A simple enough question

By now I think we all know the wonderful fairy tale about the way Seroxat (and all SSRIs) are supposed to work:

“In the brain there are numerous different chemical compounds called neurotransmitters. These act as chemical messengers between the nerve cells. Serotonin is one such neurotransmitter and has various functions that we know of.

When serotonin is released from nerve cells in the brain it acts to lighten mood. When it is reabsorbed into the nerve cells, it no longer has an effect on mood. It is thought that when depression occurs, there may be a decreased amount of serotonin released from nerve cells in the brain.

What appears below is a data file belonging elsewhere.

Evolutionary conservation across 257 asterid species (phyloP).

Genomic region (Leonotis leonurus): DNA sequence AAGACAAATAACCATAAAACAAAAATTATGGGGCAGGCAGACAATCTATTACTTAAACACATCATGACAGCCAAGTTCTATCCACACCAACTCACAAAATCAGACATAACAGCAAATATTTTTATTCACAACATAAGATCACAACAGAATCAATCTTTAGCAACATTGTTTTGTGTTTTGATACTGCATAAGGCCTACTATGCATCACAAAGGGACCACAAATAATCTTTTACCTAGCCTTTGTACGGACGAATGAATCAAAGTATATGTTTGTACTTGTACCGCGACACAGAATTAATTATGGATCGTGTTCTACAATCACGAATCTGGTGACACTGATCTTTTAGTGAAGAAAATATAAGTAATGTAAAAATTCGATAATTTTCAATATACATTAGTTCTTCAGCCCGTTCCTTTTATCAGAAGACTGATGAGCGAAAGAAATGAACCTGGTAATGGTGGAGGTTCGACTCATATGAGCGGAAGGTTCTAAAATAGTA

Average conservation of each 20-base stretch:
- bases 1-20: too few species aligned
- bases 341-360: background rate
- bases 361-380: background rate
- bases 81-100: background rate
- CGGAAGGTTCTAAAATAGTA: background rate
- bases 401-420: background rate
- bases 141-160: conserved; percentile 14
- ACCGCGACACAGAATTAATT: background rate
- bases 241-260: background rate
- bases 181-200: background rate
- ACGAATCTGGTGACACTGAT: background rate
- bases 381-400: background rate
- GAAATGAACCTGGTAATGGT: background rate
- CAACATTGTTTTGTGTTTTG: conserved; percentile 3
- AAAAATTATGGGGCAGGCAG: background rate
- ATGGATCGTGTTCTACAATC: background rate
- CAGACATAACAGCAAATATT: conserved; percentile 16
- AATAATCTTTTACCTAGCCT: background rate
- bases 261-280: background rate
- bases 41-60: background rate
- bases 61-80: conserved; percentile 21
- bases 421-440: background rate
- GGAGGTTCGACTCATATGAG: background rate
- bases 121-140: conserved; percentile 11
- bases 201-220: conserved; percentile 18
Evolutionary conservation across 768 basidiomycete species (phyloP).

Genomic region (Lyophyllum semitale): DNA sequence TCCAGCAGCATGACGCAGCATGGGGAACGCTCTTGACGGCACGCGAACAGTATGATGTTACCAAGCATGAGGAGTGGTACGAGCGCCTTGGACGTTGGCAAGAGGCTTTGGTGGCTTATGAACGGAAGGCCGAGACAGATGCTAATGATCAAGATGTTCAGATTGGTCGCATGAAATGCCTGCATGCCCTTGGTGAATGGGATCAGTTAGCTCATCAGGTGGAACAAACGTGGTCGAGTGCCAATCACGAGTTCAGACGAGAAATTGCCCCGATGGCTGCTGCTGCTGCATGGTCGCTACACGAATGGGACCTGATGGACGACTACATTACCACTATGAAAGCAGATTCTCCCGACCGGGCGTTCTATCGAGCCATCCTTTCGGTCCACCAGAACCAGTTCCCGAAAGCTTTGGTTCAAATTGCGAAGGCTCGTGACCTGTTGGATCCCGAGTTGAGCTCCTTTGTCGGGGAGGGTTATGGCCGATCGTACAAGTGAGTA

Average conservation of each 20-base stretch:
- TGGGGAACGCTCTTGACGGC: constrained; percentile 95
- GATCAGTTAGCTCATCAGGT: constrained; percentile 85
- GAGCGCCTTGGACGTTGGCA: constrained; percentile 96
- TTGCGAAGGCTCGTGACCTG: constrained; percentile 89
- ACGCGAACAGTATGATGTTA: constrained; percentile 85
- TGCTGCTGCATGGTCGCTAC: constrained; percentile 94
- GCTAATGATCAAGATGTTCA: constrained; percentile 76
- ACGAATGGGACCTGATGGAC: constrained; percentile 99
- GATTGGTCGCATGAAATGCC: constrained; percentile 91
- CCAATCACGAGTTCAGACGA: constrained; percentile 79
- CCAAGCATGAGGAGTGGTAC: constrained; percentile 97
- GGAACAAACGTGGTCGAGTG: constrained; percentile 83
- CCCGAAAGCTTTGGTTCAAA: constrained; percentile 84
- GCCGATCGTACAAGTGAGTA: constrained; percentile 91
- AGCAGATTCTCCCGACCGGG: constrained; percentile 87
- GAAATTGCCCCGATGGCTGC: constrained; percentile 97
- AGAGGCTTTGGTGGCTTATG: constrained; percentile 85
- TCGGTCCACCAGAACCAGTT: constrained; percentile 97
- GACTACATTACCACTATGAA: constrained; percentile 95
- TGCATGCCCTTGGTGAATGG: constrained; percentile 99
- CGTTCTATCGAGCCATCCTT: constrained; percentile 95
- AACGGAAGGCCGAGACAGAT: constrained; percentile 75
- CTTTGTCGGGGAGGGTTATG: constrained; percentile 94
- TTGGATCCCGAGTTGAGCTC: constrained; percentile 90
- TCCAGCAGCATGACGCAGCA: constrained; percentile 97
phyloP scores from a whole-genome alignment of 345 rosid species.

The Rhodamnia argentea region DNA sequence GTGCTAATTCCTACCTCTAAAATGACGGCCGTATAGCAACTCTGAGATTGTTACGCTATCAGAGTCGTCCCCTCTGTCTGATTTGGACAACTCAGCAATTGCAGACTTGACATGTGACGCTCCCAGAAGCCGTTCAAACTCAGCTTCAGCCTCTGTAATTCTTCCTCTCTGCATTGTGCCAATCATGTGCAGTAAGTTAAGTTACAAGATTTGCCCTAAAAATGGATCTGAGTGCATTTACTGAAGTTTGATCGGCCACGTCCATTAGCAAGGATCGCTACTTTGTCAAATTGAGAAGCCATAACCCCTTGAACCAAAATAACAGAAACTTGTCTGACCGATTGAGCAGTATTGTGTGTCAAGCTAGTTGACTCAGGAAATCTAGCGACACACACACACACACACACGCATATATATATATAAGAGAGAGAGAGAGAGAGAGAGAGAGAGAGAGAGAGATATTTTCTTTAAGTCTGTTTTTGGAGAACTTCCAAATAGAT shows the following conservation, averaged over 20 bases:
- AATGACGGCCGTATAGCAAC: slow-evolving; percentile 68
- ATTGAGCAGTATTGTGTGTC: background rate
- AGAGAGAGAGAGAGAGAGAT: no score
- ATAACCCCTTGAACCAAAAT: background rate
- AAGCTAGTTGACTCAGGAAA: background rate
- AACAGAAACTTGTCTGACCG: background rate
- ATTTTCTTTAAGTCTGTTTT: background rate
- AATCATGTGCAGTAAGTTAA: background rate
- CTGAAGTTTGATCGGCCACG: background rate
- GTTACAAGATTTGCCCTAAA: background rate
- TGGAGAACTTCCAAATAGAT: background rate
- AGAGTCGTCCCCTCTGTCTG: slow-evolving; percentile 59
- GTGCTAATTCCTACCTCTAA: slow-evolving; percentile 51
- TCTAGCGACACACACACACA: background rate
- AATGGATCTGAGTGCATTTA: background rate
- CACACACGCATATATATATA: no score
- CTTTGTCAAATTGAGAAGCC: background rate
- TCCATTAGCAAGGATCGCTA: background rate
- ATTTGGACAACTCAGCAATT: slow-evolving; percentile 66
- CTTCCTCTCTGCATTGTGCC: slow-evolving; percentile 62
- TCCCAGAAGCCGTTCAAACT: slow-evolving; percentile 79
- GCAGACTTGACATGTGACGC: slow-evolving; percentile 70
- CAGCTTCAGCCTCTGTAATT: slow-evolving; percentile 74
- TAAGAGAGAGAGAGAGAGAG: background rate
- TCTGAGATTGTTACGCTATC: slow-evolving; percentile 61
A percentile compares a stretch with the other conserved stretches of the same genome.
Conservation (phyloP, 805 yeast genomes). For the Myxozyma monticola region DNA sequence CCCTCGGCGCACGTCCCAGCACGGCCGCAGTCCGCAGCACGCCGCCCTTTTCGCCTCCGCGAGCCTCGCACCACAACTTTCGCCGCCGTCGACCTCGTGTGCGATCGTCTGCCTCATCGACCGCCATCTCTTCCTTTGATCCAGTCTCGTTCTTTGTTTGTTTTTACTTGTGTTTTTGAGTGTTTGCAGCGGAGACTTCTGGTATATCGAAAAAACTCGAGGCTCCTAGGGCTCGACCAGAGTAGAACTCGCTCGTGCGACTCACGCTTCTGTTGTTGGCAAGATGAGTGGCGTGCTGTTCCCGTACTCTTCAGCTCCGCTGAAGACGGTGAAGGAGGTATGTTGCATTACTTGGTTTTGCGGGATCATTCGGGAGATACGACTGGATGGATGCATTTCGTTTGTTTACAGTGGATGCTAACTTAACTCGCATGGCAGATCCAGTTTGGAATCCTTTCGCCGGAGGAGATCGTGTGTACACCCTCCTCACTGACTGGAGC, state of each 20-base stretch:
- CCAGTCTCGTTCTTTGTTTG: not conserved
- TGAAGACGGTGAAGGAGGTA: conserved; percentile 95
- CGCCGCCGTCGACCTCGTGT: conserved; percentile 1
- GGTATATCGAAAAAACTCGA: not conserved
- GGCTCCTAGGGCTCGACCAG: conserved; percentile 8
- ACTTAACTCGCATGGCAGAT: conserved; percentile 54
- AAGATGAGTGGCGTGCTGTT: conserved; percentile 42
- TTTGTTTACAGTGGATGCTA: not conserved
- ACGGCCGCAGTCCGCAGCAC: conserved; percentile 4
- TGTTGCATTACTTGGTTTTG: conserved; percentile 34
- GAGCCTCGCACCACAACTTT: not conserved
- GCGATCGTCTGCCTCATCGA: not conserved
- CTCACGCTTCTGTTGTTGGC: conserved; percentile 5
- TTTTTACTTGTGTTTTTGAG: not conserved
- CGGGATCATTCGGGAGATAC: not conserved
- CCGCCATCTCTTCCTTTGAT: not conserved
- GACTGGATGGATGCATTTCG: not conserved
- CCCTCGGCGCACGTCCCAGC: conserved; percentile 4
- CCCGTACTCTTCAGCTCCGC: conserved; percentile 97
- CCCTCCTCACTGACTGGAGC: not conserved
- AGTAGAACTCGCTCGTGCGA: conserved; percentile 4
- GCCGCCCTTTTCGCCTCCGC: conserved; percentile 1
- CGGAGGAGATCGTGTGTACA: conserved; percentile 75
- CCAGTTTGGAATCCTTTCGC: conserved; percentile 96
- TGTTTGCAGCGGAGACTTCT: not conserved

SSRIs work by preventing serotonin from being reabsorbed back into the nerve cells in the brain. This helps prolong the mood lightening effect of any released serotonin. In this way, paroxetine helps relieve depression, panic and fear.”

So my simple question is this:

Who can tell me what is the correct level of serotonin that I need to have in my brain?

and also perhaps someone could tell me…

…how much is too little serotonin?

…how much is too much serotonin?

…if I take 30mgs of Seroxat for 7 years what will my serotonin level increase to?

Come on Glaxo – you claim to know what Seroxat does, let’s have the detail – now.

(Thanks to Bob Fiddaman for this wonderful piece of logic)

One Response to “A simple enough question”

  1. Bob Fiddaman Says:

    The MHRA don’t know the answer to this question either!

    See http://fiddaman.blogspot.com/2006_12_06_archive.html

    Bob


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